4/10
A big disappointment.
11 December 2014
Warning: Spoilers
A couple of years ago, when I heard Peter Jackson would direct two more Middle-earth movies, I started crying out of excitement. Those two movies soon got changed into three and I was angry because I was convinced the story was too short for three three-hours-long movies. Despite the book being approximately 300 pages long, Peter Jackson & co. proved me wrong and managed to not include big parts of the books in these movies, even though there's more than 8,5 hours of total screen time. "Disappointed" is an understatement.

I don't think this movie was supposed to make me laugh at the serious scenes and sigh at the 'comic relief' scenes -basically everything Alfrid was in- but sadly it did. At least the 'funny' scenes in the Lord of the Rings trilogy were subtle and less in number; BOTFA was supposed to be "serious and dark" and those silly, ridiculous scenes pretty much ruined that.

I have nothing negative to say about the acting though. The amazing cast of this trilogy did the best they could with the awful script they were given, and I'm thankful for that. It's not their fault that their character development was rushed because the movie was full of pointless Legolas Vs. Gravity scenes, dull Tauriel scenes who fell in love with Kili after having a conversation with him once or twice - same goes for Kili who fell in love with her and even gave her the token his mother, Dís, gave him.

The worst part of this movie isn't even that it's full of badly done CGI or the big lack of proper character development. It's the fact that Tauriel, a badly written, impossible character made up by Peter Jackson & co., had more screen time than characters who were in the actual book written by J.R.R. Tolkien. Beorn basically got fifteen seconds, if not less, screen time in the last installment of this trilogy. Most of the dwarfs from the Company barely got a line, and a LOT of things are left unexplained.

SPOILERS AFTER THIS LINE

For instance, what happened with Thranduil and the white gems? Did he ever get them back?

What happened to the gold? As a fan of the books I already know the answer, but the movie didn't really care to explain this important part of the story. Come on, the entire battle was about the gold. At least take a minute to explain how it got divided.

Where did those goats suddenly come from?

Why were the dwarfs wearing helmets when they were still inside the mountain, but had no helmets on when they actually went to war?

What happened to the people of Lake-Town? Why didn't the movie explain that Bard became King of Dale? If I had not read the book, I'd get really annoyed after watching this movie and not knowing what had happened to them.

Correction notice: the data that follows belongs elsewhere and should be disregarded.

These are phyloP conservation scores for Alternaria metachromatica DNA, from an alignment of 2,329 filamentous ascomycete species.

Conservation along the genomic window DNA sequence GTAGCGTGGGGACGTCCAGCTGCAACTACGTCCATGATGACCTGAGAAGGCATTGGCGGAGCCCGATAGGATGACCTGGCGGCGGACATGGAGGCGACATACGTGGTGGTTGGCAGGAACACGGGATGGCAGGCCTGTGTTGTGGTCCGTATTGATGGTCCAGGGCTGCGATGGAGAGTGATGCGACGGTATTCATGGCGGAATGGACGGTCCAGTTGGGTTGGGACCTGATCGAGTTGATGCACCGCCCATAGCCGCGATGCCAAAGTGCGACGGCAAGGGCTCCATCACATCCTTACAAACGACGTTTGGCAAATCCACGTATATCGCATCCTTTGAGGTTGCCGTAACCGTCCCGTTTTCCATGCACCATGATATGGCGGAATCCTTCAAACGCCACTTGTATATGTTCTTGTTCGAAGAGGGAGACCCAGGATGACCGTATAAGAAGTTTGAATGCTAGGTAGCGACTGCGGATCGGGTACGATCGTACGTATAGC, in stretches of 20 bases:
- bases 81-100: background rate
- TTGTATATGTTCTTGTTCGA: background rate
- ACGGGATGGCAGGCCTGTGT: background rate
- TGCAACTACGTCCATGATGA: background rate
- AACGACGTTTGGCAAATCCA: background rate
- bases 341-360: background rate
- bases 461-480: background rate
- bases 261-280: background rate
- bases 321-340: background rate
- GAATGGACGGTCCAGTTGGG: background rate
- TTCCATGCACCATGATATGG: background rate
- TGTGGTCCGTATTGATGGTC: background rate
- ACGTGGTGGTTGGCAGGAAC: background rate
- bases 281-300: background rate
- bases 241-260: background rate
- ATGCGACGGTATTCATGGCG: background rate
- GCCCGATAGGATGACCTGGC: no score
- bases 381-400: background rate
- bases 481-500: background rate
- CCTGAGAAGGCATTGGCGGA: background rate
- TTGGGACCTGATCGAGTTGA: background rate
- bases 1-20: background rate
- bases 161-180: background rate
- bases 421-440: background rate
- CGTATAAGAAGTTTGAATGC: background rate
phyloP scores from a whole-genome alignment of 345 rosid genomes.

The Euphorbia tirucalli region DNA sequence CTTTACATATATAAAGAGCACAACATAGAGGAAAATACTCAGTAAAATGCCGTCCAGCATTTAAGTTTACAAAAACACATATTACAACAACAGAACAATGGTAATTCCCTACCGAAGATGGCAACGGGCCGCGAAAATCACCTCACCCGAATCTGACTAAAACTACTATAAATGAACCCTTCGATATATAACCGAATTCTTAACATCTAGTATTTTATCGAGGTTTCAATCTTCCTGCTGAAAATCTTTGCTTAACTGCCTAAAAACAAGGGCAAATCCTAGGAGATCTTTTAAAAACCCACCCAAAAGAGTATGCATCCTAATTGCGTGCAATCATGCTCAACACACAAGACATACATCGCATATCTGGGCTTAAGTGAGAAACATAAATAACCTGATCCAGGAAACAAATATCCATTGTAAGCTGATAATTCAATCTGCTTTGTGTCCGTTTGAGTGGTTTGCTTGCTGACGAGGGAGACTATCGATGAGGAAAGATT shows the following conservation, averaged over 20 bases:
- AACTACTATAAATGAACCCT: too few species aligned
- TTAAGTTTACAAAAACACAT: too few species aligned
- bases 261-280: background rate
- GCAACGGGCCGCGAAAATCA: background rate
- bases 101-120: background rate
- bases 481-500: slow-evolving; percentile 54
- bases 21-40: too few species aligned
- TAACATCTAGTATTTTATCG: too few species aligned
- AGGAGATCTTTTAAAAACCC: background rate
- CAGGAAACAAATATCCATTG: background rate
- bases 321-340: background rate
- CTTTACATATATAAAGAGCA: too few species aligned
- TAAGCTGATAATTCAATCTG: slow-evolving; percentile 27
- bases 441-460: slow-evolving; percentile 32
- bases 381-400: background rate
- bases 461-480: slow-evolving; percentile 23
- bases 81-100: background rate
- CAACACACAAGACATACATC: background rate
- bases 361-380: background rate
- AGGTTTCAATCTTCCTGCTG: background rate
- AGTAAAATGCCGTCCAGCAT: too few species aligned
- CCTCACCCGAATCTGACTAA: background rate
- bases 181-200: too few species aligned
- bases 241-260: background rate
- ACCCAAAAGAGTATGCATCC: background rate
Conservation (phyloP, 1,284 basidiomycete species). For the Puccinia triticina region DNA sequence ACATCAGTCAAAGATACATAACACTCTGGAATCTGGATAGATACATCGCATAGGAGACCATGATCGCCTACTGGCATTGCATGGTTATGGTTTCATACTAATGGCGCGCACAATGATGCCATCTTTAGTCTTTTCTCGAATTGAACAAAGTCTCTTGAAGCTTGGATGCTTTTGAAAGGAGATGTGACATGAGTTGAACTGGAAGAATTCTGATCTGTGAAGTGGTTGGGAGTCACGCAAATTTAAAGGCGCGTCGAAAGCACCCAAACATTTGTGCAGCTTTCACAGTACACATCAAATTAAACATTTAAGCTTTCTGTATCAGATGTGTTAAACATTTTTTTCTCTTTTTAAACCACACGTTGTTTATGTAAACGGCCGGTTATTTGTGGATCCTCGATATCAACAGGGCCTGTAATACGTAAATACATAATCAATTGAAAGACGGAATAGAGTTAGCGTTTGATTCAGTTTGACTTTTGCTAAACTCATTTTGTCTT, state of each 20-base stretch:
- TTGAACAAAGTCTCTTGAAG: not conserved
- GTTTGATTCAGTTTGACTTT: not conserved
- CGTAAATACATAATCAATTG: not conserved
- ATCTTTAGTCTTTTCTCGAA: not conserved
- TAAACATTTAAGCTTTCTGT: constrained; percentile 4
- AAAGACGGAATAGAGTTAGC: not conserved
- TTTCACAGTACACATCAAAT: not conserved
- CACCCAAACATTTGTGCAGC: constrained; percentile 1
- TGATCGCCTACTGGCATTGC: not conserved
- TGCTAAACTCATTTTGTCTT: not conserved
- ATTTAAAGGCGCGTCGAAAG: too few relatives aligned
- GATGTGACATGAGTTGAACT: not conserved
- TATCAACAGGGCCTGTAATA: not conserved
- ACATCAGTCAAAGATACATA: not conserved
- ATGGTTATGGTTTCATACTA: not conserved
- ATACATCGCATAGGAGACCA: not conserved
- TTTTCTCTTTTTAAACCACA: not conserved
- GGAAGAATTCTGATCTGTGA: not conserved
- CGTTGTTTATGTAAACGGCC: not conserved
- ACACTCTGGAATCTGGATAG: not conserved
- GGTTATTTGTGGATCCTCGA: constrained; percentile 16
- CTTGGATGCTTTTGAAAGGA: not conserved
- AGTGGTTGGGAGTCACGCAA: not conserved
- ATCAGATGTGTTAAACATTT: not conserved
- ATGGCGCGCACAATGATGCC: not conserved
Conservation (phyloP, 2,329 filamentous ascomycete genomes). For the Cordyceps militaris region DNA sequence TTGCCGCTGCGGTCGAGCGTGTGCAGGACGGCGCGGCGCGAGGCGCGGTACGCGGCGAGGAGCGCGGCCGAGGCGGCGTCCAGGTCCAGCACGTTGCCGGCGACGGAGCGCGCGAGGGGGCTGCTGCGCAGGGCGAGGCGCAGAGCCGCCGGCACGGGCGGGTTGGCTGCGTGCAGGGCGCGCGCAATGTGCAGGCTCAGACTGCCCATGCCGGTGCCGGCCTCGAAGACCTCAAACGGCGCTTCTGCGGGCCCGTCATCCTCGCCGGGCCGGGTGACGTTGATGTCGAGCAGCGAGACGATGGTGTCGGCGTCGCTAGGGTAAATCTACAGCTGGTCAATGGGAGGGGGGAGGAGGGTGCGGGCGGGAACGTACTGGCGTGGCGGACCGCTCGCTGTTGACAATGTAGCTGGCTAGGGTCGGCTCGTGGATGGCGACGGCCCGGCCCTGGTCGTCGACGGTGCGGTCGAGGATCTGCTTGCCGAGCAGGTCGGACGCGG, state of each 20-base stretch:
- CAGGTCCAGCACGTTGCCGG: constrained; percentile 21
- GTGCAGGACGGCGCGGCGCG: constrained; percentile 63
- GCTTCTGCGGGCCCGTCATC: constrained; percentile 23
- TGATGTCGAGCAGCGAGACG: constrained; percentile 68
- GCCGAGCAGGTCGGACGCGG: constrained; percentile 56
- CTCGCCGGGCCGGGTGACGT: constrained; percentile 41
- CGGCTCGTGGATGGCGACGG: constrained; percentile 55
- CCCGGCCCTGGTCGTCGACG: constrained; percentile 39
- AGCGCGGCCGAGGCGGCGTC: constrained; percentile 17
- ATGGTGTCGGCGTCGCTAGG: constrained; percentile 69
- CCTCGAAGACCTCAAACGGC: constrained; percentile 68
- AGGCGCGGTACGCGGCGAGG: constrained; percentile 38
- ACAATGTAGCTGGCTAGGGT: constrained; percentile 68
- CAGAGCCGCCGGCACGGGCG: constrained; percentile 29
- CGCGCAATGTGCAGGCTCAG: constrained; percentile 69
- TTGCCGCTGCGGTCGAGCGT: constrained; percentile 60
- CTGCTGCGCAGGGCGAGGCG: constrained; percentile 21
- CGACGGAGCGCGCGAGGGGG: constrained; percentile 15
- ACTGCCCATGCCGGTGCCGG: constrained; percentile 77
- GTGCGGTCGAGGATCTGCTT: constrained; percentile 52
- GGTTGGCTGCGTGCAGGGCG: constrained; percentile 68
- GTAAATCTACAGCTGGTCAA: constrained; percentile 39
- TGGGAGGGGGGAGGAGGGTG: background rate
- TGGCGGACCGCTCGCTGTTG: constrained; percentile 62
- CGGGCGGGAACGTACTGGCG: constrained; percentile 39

What was the point of those ridiculously large worms and why did no one else /ever/ mention them before? And why were they gone after ten seconds? Did they ever get killed?

Why mention Legolas' mother and never explain anything about her at all?

Besides all these unanswered questions, there are certain things which bothered me more than all of those questions combined. 1. The Durins (Thorin, Kili, Fili) didn't get a funeral. In my opinion it's ridiculous to cut something like that out because they were basically the main characters. Which brings me to my second point. 2. I think Peter Jackson forgot that this story is called The Hobbit because Bilbo is supposed to be the main character, not Thorin. 3. Kili basically sacrificed himself for Tauriel which is unforgivable. In the actual story, Fili and Kili died defending Thorin in battle. Now the poor boy is dead because he had a crush on a badly written elf which also completely degrades the importance of Legolas and Gimli's friendship.

Let's not forget about the scene wherein Legolas grabs a flying bat, or when Bard uses his son Bain to shoot an arrow, which should make him fall but somehow it doesn't, or when Dain and Thorin decide to hug in the middle of a battle, or when Azog somehow manages to float and dramatically opens his eyes.

I absolutely loved the Lord of the Rings trilogy. They are my favorite movies of all time and the reason I became a fan of Tolkien's works in the first place. It's sad that Peter Jackson desperately tried to link the Hobbit movies to the LOTR trilogy, because it's partly the reason why the Hobbit movies are so awful. If the unnecessary Dol Guldur scenes and the Tauriel storyline were skipped, every good part from the book which is now cut out would have easily fit in. I'm still giving this movie a 4 out of 10 though, because I absolutely love the cast and I think they did a brilliant job, especially Richard Armitage and Martin Freeman. Also, the very last scene was exactly like I imagined it would be, with Ian Holm's Bilbo and Gandalf knocking on the door. Loved that part. And "The Last Goodbye" by Billy Boyd was a beautiful way to end this movie and trilogy and made me tear up.

You might enjoy this movie if you really liked the first two -I didn't-, if you're into bad CGI or movies that look like video games or if you don't really care about Tolkien's Middle-earth and are content with a movie that doesn't do Tolkien and his characters justice at all. Otherwise you're probably someone like me and you'll leave the theater disappointed and grieving over the characters you love so much.
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